The body work I facilitate invites the participants to look and treat the body as material, addressing its organic functions and spiritual potential as well as its cultural implications. The nature of the approach is eclectic and sources from ‘chi’ cultivation techniques such as Qi Gong and Pranayama (breathing techniques), spine and limbs patterns explorations (body connectivity, proprioceptive systems), hands-on work (experimental body-alchemy teaching from Sara Shelton Mann) and elements of improvisation to transmute through different states. I use journeys and extended duration (either literal trance exercises drawn from dynamic meditation practices or shamanic journeys using visualization and movement) to flirt with the notion of ritual and personal/collective transformation, relying on trance and exertion, boredom and contemplation as tactics. The goal is to come to an understanding or to a state of questioning of the body’s borders, acknowledging it as multiple and idiosyncratic: codified, yet desirous of ecstasy and play, and seeking grounding and tenderness.
This laboratory suits anybody who is interested in the body as a site of knowledge, as a forest of symbols or simply as a phenomenon to be felt, visually, kinesthetically and verbally. A certain stamina is required, but no specific skill, therefore is open to any moving body.
fish lizard leopard man. tracking the traces of your lineage
facilitated by Maria F. Scaroni & Peter Pleyer
This is a laboratory, an opportunity to look back into one’s personal history to find the stepping stones of one’s movement practice. We asked ourselves: how did we get here? And then a cascade of questions followed… Who are my ancestors and my mentors? To which strand of post-modern movement practice do I feel affiliated? What am I implicitly or intentionally perpetuating with my dance practice? We carry ghosts, and we reiterate, even mould, other dance histories. Some of the work is about retracing the roots linearly, while some of the tracking procedures will be non-linear and intuitive, aiming to punctuate personal obsessions or recurrent themes. The curiosity is to be in a place of practice and of research, to rewrite with awareness our personal archive, which is private and peculiar, but relates to a wider texture of predecessors and discourses. This simultaneous tracing and weaving is to offers us a place of belonging and gives our current concerns a collective purpose. We are already dancing our lineage, often unconsciously, and want to be able to detect the cues and pin point the traces. We are the present and move in it, and bridge the past and future, perpetually evolving and regressing. We do not have a devised methodology, and are interested in finding one together, attempting a coexistence of approaches and staying present in an open conversation about procedures.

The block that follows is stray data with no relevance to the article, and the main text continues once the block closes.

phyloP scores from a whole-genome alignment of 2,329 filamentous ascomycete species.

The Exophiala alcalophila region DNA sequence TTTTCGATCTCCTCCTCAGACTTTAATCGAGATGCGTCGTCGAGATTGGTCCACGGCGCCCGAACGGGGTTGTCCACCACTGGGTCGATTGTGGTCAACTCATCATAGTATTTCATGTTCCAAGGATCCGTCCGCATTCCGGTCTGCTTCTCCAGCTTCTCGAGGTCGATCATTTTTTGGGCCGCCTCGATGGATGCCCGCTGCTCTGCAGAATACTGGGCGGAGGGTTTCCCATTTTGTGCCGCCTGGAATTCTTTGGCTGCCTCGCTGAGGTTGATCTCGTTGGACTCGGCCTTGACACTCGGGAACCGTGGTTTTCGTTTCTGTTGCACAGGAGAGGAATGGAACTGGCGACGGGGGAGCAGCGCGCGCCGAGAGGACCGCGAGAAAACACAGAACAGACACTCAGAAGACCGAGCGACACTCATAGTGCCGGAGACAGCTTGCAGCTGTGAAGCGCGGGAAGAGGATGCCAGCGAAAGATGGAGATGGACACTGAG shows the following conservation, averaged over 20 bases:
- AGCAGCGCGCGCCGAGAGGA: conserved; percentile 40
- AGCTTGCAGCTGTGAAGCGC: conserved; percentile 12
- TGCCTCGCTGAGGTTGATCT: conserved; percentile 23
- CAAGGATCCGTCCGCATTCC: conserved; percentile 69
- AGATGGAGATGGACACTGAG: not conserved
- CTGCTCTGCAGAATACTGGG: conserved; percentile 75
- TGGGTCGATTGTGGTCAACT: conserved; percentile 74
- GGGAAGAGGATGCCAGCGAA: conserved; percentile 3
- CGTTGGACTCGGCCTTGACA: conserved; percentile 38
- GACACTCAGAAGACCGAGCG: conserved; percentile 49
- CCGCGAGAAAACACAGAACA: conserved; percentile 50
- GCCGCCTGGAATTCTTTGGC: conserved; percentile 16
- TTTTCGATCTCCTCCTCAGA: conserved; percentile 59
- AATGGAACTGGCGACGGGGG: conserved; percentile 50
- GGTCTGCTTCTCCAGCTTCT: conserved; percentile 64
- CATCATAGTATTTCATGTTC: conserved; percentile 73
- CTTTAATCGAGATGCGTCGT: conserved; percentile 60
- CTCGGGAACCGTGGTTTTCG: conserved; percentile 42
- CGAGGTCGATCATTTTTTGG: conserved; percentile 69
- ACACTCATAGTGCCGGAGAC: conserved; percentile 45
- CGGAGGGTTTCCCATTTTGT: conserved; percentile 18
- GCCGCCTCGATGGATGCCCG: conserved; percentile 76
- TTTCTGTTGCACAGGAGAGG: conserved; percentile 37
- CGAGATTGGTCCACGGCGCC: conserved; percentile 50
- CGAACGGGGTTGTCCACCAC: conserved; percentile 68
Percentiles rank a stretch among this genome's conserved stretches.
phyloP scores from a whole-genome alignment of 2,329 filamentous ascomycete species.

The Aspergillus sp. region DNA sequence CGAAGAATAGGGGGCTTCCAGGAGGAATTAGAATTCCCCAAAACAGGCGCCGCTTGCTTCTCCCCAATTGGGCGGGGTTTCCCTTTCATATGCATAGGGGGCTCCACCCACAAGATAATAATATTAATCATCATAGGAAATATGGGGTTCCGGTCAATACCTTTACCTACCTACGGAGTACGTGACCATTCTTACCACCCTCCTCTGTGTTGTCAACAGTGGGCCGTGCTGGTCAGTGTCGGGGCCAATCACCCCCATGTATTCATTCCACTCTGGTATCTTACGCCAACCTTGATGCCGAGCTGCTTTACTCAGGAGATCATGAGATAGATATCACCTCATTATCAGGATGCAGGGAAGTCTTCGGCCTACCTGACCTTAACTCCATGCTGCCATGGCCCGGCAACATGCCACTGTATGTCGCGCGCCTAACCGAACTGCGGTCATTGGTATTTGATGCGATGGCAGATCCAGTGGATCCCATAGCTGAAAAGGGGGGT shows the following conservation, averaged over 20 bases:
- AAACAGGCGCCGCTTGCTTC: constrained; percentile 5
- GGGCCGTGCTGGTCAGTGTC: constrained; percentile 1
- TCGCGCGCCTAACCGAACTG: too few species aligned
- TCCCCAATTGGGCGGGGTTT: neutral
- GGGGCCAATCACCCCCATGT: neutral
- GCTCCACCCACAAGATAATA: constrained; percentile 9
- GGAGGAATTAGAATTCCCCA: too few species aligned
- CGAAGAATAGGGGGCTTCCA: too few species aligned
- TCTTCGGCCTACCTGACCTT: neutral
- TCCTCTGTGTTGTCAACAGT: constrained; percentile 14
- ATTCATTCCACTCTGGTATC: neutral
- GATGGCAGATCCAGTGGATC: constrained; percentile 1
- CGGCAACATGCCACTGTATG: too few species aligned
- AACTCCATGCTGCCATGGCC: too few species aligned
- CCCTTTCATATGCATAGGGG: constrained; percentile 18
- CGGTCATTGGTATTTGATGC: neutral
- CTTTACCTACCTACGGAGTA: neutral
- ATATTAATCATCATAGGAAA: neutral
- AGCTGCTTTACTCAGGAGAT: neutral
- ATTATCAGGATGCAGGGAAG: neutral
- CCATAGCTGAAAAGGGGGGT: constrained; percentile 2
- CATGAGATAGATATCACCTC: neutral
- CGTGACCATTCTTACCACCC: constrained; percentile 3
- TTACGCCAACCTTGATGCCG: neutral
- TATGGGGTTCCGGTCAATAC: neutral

Piles, a whole body made of many, a choir, a collective, maybe an ever-shifting architecture, a promiscuity, an assemblage. I am interested in researching forms of togetherness, close-proximity, co-dependence, taking the image and the nature of ‘foam’ as inspiration. How close can we be, and how do we become then? Is it thinkable and practicable, a body with soft borders?
My fascination is with hybridized forms, and how form is content. Form as in shapes, containers, formations, like a nuclear family or a protest, like crystal clusters or residual material, maybe towns, maybe a random accumulation of homes and dirt around a possible center, a gravitational point always too susceptible, to temperature, moods, time. Form as in information, networks, whispers, gossips or titles. I would like us to gather associations or the variation on the idea of form to build together a metamorphic script of sort, sourcing from research on states, behaviors, dance lineage, observation the environment and the news and last but not least movement techniques.
This extended and thickened body, could become a site for devouring and digesting what we see and live, and I ask myself if we can use it as a sort of oracular object.
Photo Credits: Micheal Rowsome